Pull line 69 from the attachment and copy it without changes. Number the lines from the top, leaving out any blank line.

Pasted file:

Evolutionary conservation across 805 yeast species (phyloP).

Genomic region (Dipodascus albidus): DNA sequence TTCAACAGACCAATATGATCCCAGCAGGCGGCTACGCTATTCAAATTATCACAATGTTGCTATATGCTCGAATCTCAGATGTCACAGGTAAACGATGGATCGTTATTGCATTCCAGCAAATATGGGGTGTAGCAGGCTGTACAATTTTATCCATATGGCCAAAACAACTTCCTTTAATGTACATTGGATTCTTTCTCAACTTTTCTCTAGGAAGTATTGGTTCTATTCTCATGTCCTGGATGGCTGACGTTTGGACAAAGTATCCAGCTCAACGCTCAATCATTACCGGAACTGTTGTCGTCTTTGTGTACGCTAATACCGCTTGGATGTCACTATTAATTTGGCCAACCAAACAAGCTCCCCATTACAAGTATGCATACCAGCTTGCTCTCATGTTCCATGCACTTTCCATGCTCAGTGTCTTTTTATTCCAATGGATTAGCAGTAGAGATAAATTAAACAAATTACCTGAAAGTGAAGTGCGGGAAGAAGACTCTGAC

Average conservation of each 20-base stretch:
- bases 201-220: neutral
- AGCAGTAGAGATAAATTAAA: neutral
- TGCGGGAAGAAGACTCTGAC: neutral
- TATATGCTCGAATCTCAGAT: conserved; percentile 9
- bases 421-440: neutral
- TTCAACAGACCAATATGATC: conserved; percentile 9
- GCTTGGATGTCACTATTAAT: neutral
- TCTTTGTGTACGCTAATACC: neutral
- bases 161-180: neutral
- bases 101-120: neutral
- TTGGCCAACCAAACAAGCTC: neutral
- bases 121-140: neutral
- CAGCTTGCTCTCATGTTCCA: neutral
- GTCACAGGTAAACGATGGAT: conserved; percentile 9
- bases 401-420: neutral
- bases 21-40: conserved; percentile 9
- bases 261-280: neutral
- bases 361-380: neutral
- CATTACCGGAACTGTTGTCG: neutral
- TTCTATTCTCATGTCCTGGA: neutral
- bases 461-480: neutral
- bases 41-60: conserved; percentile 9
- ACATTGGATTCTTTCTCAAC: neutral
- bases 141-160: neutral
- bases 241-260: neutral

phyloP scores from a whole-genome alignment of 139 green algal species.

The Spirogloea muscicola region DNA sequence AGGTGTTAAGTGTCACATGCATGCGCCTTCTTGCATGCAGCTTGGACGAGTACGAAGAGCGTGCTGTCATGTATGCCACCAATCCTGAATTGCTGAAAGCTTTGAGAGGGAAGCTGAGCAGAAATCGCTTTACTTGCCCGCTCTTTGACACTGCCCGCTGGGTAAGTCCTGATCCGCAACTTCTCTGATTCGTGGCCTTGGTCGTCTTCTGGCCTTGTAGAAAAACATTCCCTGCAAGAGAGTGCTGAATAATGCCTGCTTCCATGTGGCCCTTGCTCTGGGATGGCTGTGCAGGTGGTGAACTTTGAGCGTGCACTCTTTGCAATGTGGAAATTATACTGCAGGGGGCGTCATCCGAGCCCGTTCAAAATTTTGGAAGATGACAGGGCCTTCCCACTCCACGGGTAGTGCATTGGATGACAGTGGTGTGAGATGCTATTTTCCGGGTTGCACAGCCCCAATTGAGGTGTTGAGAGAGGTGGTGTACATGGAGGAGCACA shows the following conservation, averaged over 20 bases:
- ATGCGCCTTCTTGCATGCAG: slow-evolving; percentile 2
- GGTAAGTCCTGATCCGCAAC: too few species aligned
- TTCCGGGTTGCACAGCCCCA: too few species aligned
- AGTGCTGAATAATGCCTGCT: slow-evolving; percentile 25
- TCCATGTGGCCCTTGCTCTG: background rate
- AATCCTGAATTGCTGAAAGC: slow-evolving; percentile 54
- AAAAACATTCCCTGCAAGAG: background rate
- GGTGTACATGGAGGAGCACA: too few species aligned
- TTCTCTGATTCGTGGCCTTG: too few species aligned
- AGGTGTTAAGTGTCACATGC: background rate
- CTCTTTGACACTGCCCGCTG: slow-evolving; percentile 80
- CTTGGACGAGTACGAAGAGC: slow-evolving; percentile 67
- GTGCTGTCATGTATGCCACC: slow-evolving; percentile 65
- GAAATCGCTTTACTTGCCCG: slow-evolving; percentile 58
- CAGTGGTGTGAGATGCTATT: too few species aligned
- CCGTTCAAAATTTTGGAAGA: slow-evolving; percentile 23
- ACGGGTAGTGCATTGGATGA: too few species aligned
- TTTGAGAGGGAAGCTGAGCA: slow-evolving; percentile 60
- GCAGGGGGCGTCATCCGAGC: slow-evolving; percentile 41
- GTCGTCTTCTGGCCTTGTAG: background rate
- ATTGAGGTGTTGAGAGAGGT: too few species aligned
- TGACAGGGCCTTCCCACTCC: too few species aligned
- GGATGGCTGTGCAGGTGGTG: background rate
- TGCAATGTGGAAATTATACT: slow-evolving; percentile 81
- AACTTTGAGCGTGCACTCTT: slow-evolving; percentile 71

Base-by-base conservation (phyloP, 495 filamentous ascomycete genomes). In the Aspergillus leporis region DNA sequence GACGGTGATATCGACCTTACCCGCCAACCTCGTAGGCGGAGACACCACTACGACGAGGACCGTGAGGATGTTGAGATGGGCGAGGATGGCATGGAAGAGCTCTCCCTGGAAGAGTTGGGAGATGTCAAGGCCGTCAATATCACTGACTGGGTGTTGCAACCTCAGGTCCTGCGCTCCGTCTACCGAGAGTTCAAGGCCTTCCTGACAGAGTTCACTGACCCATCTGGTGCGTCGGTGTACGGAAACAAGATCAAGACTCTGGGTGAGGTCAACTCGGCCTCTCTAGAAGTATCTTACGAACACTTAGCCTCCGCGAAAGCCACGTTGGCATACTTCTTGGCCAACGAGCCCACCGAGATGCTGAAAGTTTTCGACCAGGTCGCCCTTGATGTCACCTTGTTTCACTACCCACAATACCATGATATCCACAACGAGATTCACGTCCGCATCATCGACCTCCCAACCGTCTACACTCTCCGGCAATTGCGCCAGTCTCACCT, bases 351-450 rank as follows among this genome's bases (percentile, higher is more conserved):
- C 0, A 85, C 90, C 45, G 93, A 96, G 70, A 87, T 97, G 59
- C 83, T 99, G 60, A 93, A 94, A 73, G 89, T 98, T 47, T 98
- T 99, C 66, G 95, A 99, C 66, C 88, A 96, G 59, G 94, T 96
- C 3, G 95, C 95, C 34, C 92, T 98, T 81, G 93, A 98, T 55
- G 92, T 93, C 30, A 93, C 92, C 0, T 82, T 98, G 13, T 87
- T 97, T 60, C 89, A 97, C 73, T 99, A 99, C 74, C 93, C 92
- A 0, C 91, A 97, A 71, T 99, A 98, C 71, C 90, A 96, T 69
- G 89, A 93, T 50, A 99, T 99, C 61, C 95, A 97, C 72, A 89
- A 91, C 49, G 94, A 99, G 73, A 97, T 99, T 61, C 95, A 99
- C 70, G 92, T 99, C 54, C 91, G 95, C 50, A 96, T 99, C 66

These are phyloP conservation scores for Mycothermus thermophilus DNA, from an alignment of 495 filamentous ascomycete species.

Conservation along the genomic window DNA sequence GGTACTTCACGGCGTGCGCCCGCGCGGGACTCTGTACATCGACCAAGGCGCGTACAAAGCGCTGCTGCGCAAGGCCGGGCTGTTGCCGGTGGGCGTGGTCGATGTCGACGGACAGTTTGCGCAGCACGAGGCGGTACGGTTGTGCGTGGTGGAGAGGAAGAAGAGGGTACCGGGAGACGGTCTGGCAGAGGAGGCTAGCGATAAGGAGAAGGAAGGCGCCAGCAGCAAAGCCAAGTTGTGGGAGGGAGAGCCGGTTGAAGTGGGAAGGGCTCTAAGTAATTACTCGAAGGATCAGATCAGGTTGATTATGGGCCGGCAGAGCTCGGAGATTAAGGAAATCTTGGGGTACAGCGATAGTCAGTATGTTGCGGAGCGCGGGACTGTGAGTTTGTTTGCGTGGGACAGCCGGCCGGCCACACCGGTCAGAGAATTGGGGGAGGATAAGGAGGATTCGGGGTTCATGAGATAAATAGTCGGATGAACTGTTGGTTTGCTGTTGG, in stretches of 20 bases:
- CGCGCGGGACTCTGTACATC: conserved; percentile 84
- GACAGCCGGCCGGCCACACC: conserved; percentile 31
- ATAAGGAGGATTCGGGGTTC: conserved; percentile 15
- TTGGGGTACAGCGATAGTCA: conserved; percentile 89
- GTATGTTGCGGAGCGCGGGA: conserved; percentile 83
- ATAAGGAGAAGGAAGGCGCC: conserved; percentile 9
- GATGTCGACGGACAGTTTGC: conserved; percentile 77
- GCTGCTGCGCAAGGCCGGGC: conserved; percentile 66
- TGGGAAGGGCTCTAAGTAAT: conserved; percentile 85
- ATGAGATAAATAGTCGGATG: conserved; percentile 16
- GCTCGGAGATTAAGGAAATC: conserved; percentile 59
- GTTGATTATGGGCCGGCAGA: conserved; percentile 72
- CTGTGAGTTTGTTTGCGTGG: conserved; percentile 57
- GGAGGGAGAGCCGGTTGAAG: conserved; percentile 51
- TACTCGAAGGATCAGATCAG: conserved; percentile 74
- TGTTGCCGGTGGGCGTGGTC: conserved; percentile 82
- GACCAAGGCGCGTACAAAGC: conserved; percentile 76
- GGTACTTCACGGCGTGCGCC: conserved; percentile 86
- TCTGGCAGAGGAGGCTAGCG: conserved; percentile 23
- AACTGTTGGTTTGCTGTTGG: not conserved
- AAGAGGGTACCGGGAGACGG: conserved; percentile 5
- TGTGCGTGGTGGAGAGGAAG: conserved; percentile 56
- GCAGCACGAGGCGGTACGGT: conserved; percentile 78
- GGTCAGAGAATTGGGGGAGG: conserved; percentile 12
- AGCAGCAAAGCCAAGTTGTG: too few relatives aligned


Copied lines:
- CGCGCGGGACTCTGTACATC: conserved; percentile 84